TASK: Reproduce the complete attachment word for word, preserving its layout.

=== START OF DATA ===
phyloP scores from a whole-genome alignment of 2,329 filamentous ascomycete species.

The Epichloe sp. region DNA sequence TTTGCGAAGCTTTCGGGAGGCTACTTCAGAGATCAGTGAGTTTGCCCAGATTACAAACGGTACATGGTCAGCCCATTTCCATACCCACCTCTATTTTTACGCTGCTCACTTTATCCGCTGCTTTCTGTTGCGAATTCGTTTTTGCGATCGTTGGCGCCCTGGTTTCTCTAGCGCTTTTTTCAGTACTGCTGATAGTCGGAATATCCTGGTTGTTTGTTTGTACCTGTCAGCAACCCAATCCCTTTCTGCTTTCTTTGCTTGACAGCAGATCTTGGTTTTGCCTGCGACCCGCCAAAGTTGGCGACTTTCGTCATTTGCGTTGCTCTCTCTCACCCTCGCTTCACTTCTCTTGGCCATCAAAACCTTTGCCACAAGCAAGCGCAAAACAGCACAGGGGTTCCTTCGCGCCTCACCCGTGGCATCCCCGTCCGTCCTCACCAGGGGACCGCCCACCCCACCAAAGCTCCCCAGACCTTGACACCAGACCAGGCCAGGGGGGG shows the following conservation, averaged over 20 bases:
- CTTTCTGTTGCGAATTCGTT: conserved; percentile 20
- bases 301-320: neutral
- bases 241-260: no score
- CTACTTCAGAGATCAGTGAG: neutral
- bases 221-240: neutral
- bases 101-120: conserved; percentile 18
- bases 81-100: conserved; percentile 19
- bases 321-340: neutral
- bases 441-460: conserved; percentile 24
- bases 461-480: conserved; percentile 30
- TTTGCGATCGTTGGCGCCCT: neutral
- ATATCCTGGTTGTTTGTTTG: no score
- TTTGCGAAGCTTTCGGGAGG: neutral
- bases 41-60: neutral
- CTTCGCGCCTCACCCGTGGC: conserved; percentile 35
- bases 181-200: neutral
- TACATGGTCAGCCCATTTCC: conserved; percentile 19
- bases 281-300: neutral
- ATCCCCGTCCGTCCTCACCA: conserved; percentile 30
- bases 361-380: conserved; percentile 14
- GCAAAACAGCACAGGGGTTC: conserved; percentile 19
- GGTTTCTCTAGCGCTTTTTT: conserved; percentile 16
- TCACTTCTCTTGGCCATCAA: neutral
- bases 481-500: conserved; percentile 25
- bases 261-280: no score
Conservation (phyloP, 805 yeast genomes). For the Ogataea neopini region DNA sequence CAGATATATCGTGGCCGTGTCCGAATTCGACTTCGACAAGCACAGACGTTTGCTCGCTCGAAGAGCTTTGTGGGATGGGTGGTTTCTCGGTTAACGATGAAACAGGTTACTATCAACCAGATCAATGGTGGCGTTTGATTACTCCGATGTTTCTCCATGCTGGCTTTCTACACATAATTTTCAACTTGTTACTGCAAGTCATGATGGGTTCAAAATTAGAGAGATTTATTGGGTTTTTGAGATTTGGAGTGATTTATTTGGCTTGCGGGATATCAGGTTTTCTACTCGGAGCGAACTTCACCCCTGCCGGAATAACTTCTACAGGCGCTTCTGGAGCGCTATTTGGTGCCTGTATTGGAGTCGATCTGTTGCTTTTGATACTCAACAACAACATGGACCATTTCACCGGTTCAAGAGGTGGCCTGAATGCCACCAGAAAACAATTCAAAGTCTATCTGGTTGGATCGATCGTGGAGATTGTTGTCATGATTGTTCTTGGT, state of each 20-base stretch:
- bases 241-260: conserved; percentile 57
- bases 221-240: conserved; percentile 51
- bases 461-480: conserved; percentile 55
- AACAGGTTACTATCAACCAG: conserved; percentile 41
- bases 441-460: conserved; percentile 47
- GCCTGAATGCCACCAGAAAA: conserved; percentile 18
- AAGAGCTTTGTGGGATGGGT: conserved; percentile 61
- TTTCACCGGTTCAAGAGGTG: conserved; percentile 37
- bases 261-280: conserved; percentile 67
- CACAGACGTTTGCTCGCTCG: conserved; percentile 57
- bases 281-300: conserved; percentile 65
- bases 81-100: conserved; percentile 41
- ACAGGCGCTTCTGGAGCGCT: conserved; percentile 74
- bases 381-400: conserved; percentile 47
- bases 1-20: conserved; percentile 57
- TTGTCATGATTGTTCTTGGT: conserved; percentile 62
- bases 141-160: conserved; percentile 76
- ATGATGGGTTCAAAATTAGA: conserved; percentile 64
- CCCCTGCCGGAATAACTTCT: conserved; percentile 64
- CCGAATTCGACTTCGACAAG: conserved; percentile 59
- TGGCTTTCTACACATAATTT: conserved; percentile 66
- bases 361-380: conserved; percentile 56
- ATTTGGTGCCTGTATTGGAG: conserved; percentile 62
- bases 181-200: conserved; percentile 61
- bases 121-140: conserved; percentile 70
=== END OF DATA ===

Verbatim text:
phyloP scores from a whole-genome alignment of 2,329 filamentous ascomycete species.

The Epichloe sp. region DNA sequence TTTGCGAAGCTTTCGGGAGGCTACTTCAGAGATCAGTGAGTTTGCCCAGATTACAAACGGTACATGGTCAGCCCATTTCCATACCCACCTCTATTTTTACGCTGCTCACTTTATCCGCTGCTTTCTGTTGCGAATTCGTTTTTGCGATCGTTGGCGCCCTGGTTTCTCTAGCGCTTTTTTCAGTACTGCTGATAGTCGGAATATCCTGGTTGTTTGTTTGTACCTGTCAGCAACCCAATCCCTTTCTGCTTTCTTTGCTTGACAGCAGATCTTGGTTTTGCCTGCGACCCGCCAAAGTTGGCGACTTTCGTCATTTGCGTTGCTCTCTCTCACCCTCGCTTCACTTCTCTTGGCCATCAAAACCTTTGCCACAAGCAAGCGCAAAACAGCACAGGGGTTCCTTCGCGCCTCACCCGTGGCATCCCCGTCCGTCCTCACCAGGGGACCGCCCACCCCACCAAAGCTCCCCAGACCTTGACACCAGACCAGGCCAGGGGGGG shows the following conservation, averaged over 20 bases:
- CTTTCTGTTGCGAATTCGTT: conserved; percentile 20
- bases 301-320: neutral
- bases 241-260: no score
- CTACTTCAGAGATCAGTGAG: neutral
- bases 221-240: neutral
- bases 101-120: conserved; percentile 18
- bases 81-100: conserved; percentile 19
- bases 321-340: neutral
- bases 441-460: conserved; percentile 24
- bases 461-480: conserved; percentile 30
- TTTGCGATCGTTGGCGCCCT: neutral
- ATATCCTGGTTGTTTGTTTG: no score
- TTTGCGAAGCTTTCGGGAGG: neutral
- bases 41-60: neutral
- CTTCGCGCCTCACCCGTGGC: conserved; percentile 35
- bases 181-200: neutral
- TACATGGTCAGCCCATTTCC: conserved; percentile 19
- bases 281-300: neutral
- ATCCCCGTCCGTCCTCACCA: conserved; percentile 30
- bases 361-380: conserved; percentile 14
- GCAAAACAGCACAGGGGTTC: conserved; percentile 19
- GGTTTCTCTAGCGCTTTTTT: conserved; percentile 16
- TCACTTCTCTTGGCCATCAA: neutral
- bases 481-500: conserved; percentile 25
- bases 261-280: no score
Conservation (phyloP, 805 yeast genomes). For the Ogataea neopini region DNA sequence CAGATATATCGTGGCCGTGTCCGAATTCGACTTCGACAAGCACAGACGTTTGCTCGCTCGAAGAGCTTTGTGGGATGGGTGGTTTCTCGGTTAACGATGAAACAGGTTACTATCAACCAGATCAATGGTGGCGTTTGATTACTCCGATGTTTCTCCATGCTGGCTTTCTACACATAATTTTCAACTTGTTACTGCAAGTCATGATGGGTTCAAAATTAGAGAGATTTATTGGGTTTTTGAGATTTGGAGTGATTTATTTGGCTTGCGGGATATCAGGTTTTCTACTCGGAGCGAACTTCACCCCTGCCGGAATAACTTCTACAGGCGCTTCTGGAGCGCTATTTGGTGCCTGTATTGGAGTCGATCTGTTGCTTTTGATACTCAACAACAACATGGACCATTTCACCGGTTCAAGAGGTGGCCTGAATGCCACCAGAAAACAATTCAAAGTCTATCTGGTTGGATCGATCGTGGAGATTGTTGTCATGATTGTTCTTGGT, state of each 20-base stretch:
- bases 241-260: conserved; percentile 57
- bases 221-240: conserved; percentile 51
- bases 461-480: conserved; percentile 55
- AACAGGTTACTATCAACCAG: conserved; percentile 41
- bases 441-460: conserved; percentile 47
- GCCTGAATGCCACCAGAAAA: conserved; percentile 18
- AAGAGCTTTGTGGGATGGGT: conserved; percentile 61
- TTTCACCGGTTCAAGAGGTG: conserved; percentile 37
- bases 261-280: conserved; percentile 67
- CACAGACGTTTGCTCGCTCG: conserved; percentile 57
- bases 281-300: conserved; percentile 65
- bases 81-100: conserved; percentile 41
- ACAGGCGCTTCTGGAGCGCT: conserved; percentile 74
- bases 381-400: conserved; percentile 47
- bases 1-20: conserved; percentile 57
- TTGTCATGATTGTTCTTGGT: conserved; percentile 62
- bases 141-160: conserved; percentile 76
- ATGATGGGTTCAAAATTAGA: conserved; percentile 64
- CCCCTGCCGGAATAACTTCT: conserved; percentile 64
- CCGAATTCGACTTCGACAAG: conserved; percentile 59
- TGGCTTTCTACACATAATTT: conserved; percentile 66
- bases 361-380: conserved; percentile 56
- ATTTGGTGCCTGTATTGGAG: conserved; percentile 62
- bases 181-200: conserved; percentile 61
- bases 121-140: conserved; percentile 70